I’m writing this with a two-week old baby laying on my chest – steaming hot and sleeping peaceably but for the occasional reckless, floppy-necked head roll. She’s a real sweetie. I, however, am not. I haven’t been for a while. It turns out that farming while fathering is quite difficult.
My suspicion is that the core of the issue is sleep deprivation. Nights are less true sleep than fugue half-consciousness — waking up numerous times to varying degrees of activity on behalf of my wife and our tiny child. I roll back over, and sometimes return to sleep, and sometimes toss restlessly until that fateful moment when my alarm rings once more, often brutally early. Another day.
It manifests in odd, subtle ways. Working in the field on the most beautiful May Saturday, running repeatedly through my illogical resentments towards the members who are absent from the farm; trapped in the reality of the work needing to be done, and the sluggish pace of completion. Why does everyone have “flexible” written on their weekend time commitment, with no other information? Why didn’t anyone verbalize what hours they were planning on working this weekend? Why am I thinking about this again?
Bob comes over and walks mindlessly over a plot of broadforked beds. What was he thinking? He follows with another classic assertion of his knowledge of every topic.
Sighing as I step out of the car Monday morning to another rainy, gray day; knowing it’ll be all hands and knees in the shallot plot, and sighing.
The vague headache that slowly intensifies over the course of the long weekend, bringing me to a full laying position in the shallot plot, just to catch a breath and keep my head still for a moment. The tension running down my shoulders into my back. The ceaseless hamster-wheel of guilt, whether I’m at the farm or at home, knowing my presence is needed elsewhere and I’m not there.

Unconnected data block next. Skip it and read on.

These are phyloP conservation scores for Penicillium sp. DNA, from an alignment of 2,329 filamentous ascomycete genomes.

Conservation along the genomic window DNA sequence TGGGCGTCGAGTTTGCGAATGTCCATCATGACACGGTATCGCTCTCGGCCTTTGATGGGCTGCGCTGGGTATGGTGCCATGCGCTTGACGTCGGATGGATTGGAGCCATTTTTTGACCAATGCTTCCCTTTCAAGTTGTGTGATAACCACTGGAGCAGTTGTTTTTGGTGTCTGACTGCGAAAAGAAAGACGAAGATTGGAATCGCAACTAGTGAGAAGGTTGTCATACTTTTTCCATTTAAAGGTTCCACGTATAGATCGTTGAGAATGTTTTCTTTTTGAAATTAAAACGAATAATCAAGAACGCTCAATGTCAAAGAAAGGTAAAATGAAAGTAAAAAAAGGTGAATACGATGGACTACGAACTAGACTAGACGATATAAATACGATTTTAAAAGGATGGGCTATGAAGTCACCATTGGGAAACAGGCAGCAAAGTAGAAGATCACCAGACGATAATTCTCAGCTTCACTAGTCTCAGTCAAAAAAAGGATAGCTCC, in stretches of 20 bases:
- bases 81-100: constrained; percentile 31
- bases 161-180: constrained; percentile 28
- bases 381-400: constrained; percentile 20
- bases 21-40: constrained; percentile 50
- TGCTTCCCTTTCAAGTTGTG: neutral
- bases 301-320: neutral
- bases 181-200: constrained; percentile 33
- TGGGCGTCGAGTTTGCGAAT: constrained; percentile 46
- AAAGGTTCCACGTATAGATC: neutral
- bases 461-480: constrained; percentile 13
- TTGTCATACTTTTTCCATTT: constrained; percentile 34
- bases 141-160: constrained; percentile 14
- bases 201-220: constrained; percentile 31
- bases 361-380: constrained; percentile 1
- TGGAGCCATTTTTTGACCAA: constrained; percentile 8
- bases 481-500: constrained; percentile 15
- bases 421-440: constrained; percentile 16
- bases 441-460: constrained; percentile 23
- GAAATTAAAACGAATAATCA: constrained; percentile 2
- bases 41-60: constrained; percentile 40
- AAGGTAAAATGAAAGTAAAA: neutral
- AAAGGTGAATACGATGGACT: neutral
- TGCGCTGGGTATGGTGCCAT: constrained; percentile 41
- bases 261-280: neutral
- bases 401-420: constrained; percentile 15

Finishing lunch on Monday and searching for my bag. Finding it on the other side of the table, where the cats have removed my Main Grain box, and dug their noses ruthlessly into my cheesecake. God, I was looking forward to that cheesecake.
Leaving early to catch a headache-easing nap, and informing my wife that I need to leave again and spend a couple hours at the greenhouse before I’ll be home for the day. Seeing the disappointment in her face, though she doesn’t voice it, which somehow makes it worse. Why, I wonder from the depths of my exhaustion, does anyone choose to do this?
Then, standing in the greenhouse for two hours next to Corrina; seeding trays of new plants as we work into a deep personal and philosophical conversation about everything on our minds, I’m reminded.
Running to the greenhouse again, at 9 pm, to put some additional trays in the germ chamber that I’d missed before. There in the darkness; overpowered by the smell, the silence and the essence of the plants, I’m reminded.
Getting home and lying skin-to-skin with our sweet baby girl while my wife prepares herself for bed, I’m reminded.
I wouldn’t want to do this as a single, nuclear-family farm. It would be too much. Farming and parenting are brutally demanding professions, and together I can’t imagine a road out of the stress. I, personally, take great and necessary consolation in the cooperative structure of our farm. Realizing my sanity was on the line, I took a step back and trusted my partners. And things are progressing well — Ella is healthy; Fanni is happy, and our seedlings are getting into the ground in timely fashion, thanks to the work of everyone else. My sanity, though fleeting, has returned somewhat. My thoughts and prayers are with all the young couples trying to make a go out of organic vegetable farming while raising young children. It’s a tough, tough road.